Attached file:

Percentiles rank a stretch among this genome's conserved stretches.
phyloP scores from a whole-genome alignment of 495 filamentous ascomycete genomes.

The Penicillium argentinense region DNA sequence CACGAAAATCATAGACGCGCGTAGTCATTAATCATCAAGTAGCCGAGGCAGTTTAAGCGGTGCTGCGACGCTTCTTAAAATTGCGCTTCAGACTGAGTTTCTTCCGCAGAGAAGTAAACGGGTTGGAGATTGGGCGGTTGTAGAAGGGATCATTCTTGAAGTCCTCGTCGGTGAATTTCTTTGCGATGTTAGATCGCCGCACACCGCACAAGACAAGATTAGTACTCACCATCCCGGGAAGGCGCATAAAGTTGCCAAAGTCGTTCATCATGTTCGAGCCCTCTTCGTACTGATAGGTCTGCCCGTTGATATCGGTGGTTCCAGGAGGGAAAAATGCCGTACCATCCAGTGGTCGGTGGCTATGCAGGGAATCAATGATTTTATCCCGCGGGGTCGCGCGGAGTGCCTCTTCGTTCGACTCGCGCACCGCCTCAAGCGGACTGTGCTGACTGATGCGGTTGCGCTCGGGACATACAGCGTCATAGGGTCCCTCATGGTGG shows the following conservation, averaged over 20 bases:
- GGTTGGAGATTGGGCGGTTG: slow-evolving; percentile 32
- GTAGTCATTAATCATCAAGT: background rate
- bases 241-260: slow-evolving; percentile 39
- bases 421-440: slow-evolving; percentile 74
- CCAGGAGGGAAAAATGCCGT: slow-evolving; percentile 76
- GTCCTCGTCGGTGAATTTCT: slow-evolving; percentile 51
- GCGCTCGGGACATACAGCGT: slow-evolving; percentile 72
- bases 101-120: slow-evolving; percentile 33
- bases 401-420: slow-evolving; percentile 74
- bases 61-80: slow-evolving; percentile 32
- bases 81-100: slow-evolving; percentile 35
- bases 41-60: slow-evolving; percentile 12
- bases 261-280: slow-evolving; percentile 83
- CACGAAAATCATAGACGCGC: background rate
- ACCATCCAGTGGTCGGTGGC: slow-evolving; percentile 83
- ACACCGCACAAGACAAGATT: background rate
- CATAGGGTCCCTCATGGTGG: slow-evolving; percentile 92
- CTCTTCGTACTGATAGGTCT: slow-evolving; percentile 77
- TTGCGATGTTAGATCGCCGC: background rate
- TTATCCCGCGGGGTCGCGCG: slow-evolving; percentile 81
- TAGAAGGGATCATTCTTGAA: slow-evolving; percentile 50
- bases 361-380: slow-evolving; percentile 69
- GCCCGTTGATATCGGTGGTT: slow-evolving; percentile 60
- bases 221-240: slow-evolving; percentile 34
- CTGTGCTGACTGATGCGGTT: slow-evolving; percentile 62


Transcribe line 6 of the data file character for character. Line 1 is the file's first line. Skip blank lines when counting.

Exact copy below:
- bases 241-260: slow-evolving; percentile 39